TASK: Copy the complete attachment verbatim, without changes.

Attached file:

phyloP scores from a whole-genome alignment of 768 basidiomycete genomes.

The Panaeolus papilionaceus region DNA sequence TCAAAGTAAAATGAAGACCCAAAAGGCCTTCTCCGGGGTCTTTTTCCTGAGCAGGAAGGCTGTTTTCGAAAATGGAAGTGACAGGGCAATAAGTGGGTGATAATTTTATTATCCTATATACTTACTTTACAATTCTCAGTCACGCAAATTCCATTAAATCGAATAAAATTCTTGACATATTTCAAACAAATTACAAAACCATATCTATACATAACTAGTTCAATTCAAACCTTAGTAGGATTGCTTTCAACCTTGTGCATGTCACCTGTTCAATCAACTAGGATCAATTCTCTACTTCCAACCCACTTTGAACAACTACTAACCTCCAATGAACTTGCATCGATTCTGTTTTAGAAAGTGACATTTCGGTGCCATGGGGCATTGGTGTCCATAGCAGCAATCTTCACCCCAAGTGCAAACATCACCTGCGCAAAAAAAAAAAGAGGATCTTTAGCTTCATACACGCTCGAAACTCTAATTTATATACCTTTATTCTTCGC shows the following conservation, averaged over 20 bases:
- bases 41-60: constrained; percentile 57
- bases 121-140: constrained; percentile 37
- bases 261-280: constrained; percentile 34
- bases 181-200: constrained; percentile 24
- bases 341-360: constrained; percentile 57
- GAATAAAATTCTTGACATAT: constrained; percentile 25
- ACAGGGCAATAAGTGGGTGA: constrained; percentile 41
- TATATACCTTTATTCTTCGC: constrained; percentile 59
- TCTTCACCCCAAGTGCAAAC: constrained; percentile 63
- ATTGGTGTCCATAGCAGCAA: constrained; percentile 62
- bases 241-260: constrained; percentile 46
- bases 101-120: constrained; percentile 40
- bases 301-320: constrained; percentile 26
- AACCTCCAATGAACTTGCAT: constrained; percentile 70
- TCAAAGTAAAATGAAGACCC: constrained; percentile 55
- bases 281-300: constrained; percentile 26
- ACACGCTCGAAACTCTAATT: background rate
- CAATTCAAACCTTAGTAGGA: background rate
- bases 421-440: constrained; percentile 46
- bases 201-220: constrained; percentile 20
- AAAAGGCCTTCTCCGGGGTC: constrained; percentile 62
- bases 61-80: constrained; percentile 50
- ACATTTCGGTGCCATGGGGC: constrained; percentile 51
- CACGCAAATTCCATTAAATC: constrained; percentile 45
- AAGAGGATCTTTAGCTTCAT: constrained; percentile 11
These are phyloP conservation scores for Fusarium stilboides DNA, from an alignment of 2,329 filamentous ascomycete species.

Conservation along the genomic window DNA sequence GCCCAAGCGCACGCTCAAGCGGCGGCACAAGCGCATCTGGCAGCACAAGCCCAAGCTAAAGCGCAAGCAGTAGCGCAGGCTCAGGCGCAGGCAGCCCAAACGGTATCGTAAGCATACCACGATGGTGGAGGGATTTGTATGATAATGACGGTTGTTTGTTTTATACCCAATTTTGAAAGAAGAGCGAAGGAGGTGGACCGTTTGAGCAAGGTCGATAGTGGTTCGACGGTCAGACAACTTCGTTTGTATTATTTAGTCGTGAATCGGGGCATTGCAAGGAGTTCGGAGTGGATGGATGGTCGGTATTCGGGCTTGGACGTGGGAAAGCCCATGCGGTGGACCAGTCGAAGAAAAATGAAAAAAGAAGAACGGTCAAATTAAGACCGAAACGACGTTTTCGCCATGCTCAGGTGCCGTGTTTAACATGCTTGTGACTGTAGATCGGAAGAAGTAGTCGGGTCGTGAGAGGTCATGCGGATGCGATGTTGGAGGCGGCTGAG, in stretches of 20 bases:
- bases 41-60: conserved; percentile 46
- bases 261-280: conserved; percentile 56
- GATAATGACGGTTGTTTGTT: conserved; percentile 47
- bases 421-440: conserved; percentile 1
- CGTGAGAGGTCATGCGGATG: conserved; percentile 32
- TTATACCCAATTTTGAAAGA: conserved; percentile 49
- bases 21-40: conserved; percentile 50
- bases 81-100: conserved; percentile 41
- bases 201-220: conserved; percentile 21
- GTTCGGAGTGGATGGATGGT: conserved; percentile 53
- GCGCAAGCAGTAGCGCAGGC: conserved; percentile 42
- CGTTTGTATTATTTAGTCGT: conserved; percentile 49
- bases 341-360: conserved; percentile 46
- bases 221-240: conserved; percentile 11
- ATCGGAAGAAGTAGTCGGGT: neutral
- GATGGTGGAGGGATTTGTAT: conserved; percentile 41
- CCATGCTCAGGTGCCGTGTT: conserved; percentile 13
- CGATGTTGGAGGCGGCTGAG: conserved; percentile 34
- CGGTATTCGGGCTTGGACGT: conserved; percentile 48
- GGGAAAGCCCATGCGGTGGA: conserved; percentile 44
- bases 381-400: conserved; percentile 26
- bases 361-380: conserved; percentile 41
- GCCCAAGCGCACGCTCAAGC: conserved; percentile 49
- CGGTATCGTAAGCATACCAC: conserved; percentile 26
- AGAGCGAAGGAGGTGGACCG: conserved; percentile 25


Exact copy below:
phyloP scores from a whole-genome alignment of 768 basidiomycete genomes.

The Panaeolus papilionaceus region DNA sequence TCAAAGTAAAATGAAGACCCAAAAGGCCTTCTCCGGGGTCTTTTTCCTGAGCAGGAAGGCTGTTTTCGAAAATGGAAGTGACAGGGCAATAAGTGGGTGATAATTTTATTATCCTATATACTTACTTTACAATTCTCAGTCACGCAAATTCCATTAAATCGAATAAAATTCTTGACATATTTCAAACAAATTACAAAACCATATCTATACATAACTAGTTCAATTCAAACCTTAGTAGGATTGCTTTCAACCTTGTGCATGTCACCTGTTCAATCAACTAGGATCAATTCTCTACTTCCAACCCACTTTGAACAACTACTAACCTCCAATGAACTTGCATCGATTCTGTTTTAGAAAGTGACATTTCGGTGCCATGGGGCATTGGTGTCCATAGCAGCAATCTTCACCCCAAGTGCAAACATCACCTGCGCAAAAAAAAAAAGAGGATCTTTAGCTTCATACACGCTCGAAACTCTAATTTATATACCTTTATTCTTCGC shows the following conservation, averaged over 20 bases:
- bases 41-60: constrained; percentile 57
- bases 121-140: constrained; percentile 37
- bases 261-280: constrained; percentile 34
- bases 181-200: constrained; percentile 24
- bases 341-360: constrained; percentile 57
- GAATAAAATTCTTGACATAT: constrained; percentile 25
- ACAGGGCAATAAGTGGGTGA: constrained; percentile 41
- TATATACCTTTATTCTTCGC: constrained; percentile 59
- TCTTCACCCCAAGTGCAAAC: constrained; percentile 63
- ATTGGTGTCCATAGCAGCAA: constrained; percentile 62
- bases 241-260: constrained; percentile 46
- bases 101-120: constrained; percentile 40
- bases 301-320: constrained; percentile 26
- AACCTCCAATGAACTTGCAT: constrained; percentile 70
- TCAAAGTAAAATGAAGACCC: constrained; percentile 55
- bases 281-300: constrained; percentile 26
- ACACGCTCGAAACTCTAATT: background rate
- CAATTCAAACCTTAGTAGGA: background rate
- bases 421-440: constrained; percentile 46
- bases 201-220: constrained; percentile 20
- AAAAGGCCTTCTCCGGGGTC: constrained; percentile 62
- bases 61-80: constrained; percentile 50
- ACATTTCGGTGCCATGGGGC: constrained; percentile 51
- CACGCAAATTCCATTAAATC: constrained; percentile 45
- AAGAGGATCTTTAGCTTCAT: constrained; percentile 11
These are phyloP conservation scores for Fusarium stilboides DNA, from an alignment of 2,329 filamentous ascomycete species.

Conservation along the genomic window DNA sequence GCCCAAGCGCACGCTCAAGCGGCGGCACAAGCGCATCTGGCAGCACAAGCCCAAGCTAAAGCGCAAGCAGTAGCGCAGGCTCAGGCGCAGGCAGCCCAAACGGTATCGTAAGCATACCACGATGGTGGAGGGATTTGTATGATAATGACGGTTGTTTGTTTTATACCCAATTTTGAAAGAAGAGCGAAGGAGGTGGACCGTTTGAGCAAGGTCGATAGTGGTTCGACGGTCAGACAACTTCGTTTGTATTATTTAGTCGTGAATCGGGGCATTGCAAGGAGTTCGGAGTGGATGGATGGTCGGTATTCGGGCTTGGACGTGGGAAAGCCCATGCGGTGGACCAGTCGAAGAAAAATGAAAAAAGAAGAACGGTCAAATTAAGACCGAAACGACGTTTTCGCCATGCTCAGGTGCCGTGTTTAACATGCTTGTGACTGTAGATCGGAAGAAGTAGTCGGGTCGTGAGAGGTCATGCGGATGCGATGTTGGAGGCGGCTGAG, in stretches of 20 bases:
- bases 41-60: conserved; percentile 46
- bases 261-280: conserved; percentile 56
- GATAATGACGGTTGTTTGTT: conserved; percentile 47
- bases 421-440: conserved; percentile 1
- CGTGAGAGGTCATGCGGATG: conserved; percentile 32
- TTATACCCAATTTTGAAAGA: conserved; percentile 49
- bases 21-40: conserved; percentile 50
- bases 81-100: conserved; percentile 41
- bases 201-220: conserved; percentile 21
- GTTCGGAGTGGATGGATGGT: conserved; percentile 53
- GCGCAAGCAGTAGCGCAGGC: conserved; percentile 42
- CGTTTGTATTATTTAGTCGT: conserved; percentile 49
- bases 341-360: conserved; percentile 46
- bases 221-240: conserved; percentile 11
- ATCGGAAGAAGTAGTCGGGT: neutral
- GATGGTGGAGGGATTTGTAT: conserved; percentile 41
- CCATGCTCAGGTGCCGTGTT: conserved; percentile 13
- CGATGTTGGAGGCGGCTGAG: conserved; percentile 34
- CGGTATTCGGGCTTGGACGT: conserved; percentile 48
- GGGAAAGCCCATGCGGTGGA: conserved; percentile 44
- bases 381-400: conserved; percentile 26
- bases 361-380: conserved; percentile 41
- GCCCAAGCGCACGCTCAAGC: conserved; percentile 49
- CGGTATCGTAAGCATACCAC: conserved; percentile 26
- AGAGCGAAGGAGGTGGACCG: conserved; percentile 25